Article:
Summer is travel season. Good times. But in Southern California the warm months can also bring the pain.
California law mandates expensive, summer-blend gas. Demand goes up. And prices usually go up too. And that's just the rosy scenario. If another refinery goes offline, our prices could jump like (a younger) Van Halen.
But this year could be different. Despite the late winter spike in pump prices triggered by the Torrance refinery explosion, global wholesale prices continue to hold gas costs down.
The folks at gas price website GasBuddy.com this week are making the bold statement that "summer’s gasoline prices will bring the most affordable summer months since at least 2005."
Break out the ice chest, because we're going camping.
The site predicts that the summer driving season — Memorial Day through Labor Day — will see gas as low as $2.35 per gallon across the United States. Of course, California gas always costs a little more than the national average. But that's pretty amazing.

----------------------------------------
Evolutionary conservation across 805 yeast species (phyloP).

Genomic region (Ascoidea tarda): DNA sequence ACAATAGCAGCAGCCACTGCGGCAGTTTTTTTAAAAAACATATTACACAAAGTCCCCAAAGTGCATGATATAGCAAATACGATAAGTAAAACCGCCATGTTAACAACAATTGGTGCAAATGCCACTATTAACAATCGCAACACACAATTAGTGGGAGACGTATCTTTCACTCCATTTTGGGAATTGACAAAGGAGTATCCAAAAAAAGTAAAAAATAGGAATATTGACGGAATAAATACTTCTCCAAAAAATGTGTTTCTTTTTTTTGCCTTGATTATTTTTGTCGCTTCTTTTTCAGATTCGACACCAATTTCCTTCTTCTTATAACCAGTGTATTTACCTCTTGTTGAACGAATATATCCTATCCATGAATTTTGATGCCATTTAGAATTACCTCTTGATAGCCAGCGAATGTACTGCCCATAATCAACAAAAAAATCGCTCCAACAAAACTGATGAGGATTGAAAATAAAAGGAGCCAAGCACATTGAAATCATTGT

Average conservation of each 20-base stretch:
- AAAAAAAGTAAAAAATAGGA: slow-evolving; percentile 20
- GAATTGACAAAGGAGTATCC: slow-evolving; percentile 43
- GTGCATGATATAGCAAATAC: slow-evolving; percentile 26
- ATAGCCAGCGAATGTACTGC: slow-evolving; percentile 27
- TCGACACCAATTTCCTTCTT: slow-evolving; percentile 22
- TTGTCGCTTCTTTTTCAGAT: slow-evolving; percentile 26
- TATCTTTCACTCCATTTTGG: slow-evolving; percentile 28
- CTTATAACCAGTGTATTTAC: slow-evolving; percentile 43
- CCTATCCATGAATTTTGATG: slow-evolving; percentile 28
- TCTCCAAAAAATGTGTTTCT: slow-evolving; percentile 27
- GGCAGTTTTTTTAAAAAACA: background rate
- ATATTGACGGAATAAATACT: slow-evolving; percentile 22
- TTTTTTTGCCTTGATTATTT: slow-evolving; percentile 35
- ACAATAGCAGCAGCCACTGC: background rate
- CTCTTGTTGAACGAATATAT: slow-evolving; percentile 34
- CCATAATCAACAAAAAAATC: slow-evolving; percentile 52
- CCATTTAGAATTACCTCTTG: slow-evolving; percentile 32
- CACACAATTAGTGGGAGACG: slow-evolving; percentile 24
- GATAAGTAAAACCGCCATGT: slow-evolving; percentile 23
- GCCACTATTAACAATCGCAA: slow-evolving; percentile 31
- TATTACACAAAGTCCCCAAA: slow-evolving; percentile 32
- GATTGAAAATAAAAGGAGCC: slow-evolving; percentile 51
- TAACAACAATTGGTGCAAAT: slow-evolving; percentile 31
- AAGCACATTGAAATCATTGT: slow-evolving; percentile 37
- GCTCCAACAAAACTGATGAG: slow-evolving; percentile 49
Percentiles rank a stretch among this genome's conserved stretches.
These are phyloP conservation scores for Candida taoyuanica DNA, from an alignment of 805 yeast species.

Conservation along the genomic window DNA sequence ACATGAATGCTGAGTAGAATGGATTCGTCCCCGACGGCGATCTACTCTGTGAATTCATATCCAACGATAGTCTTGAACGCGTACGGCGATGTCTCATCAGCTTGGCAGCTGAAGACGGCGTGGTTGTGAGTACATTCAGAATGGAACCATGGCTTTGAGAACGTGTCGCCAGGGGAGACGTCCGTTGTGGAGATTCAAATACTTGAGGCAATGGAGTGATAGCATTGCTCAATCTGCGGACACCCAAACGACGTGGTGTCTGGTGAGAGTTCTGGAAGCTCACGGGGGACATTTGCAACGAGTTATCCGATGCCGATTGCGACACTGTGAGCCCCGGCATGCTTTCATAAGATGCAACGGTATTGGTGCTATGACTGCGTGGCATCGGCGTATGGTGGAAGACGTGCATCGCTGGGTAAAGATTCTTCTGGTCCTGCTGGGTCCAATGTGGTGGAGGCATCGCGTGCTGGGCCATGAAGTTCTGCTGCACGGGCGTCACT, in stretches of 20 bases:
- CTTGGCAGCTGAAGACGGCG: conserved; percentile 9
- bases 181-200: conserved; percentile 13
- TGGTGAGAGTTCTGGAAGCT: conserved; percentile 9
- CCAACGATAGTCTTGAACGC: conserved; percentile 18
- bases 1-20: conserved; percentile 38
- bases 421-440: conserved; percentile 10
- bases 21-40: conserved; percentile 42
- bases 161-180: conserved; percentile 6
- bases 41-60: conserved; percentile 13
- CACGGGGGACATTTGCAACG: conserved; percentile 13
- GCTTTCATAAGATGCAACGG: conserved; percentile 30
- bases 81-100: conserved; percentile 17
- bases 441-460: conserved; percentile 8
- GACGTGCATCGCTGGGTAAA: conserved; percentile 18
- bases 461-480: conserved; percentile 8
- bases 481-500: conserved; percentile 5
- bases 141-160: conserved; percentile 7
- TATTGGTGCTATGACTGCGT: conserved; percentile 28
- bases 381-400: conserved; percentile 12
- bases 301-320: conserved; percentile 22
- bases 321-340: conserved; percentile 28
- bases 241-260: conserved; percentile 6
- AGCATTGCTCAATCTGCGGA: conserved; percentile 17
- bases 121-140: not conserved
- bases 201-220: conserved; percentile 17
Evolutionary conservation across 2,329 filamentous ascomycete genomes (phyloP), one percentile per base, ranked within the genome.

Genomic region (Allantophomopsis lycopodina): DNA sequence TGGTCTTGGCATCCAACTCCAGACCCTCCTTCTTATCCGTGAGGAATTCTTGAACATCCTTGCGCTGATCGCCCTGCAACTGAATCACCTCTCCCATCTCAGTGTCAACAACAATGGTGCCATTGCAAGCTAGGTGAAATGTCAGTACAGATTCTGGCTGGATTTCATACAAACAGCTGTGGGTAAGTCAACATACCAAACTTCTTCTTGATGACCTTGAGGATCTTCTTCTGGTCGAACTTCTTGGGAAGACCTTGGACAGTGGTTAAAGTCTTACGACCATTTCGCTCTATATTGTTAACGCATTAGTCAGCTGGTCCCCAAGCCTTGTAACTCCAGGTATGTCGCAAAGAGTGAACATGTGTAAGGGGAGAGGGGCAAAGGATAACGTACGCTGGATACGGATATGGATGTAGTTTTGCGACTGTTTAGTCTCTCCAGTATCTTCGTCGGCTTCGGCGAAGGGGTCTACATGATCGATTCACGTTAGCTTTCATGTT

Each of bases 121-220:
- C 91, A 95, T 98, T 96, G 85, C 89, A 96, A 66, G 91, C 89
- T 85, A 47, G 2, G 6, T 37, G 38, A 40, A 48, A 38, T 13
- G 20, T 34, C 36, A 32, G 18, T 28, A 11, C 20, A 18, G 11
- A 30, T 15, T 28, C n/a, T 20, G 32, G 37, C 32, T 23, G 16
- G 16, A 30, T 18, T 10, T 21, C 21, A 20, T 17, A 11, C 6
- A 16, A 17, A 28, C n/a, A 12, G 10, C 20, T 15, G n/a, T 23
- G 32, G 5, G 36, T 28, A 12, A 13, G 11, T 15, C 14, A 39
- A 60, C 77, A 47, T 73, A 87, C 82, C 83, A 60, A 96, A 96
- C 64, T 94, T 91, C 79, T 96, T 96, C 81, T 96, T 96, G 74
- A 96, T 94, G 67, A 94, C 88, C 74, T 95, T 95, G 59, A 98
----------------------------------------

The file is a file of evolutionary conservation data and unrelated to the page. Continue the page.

Patrick DeHaan, senior petroleum analyst with GasBuddy, says:
That means more Americans can afford to pack up and go enjoy a summer getaway because the cost of getting there will likely be the lowest since 2005. The latest data from the EIA showed the largest week-to-week buildup of crude oil (10.9 million barrels) since March 2001 and that underscores the downward pressure on fuel prices. So we’re confident in our projection ...
So far so good: The Auto Club of Southern California this week said that area gas prices have been falling for five straight weeks.
"At a time of year when Southern Californians are often paying $4 a gallon for fuel, cheap crude oil and plentiful supplies continue to pull more pump prices below $3 a gallon," the AAA said in a statement.
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The club says the average price of a gallon of gas in L.A. was $3.177 a gallon. (GasBuddy's estimate, above, is not that far off.) Auto Club spokesman Jeffrey Spring:
Southern California supplies are stable despite the temporary shutdown of the ExxonMobil refinery in Torrance, which is closed while repairs are being made from a February explosion. Oil industry analysts report that most local refinery maintenance has been completed, reducing the risk of further incidents that would lead to another price spike this spring.
Making plans? Take us with you ...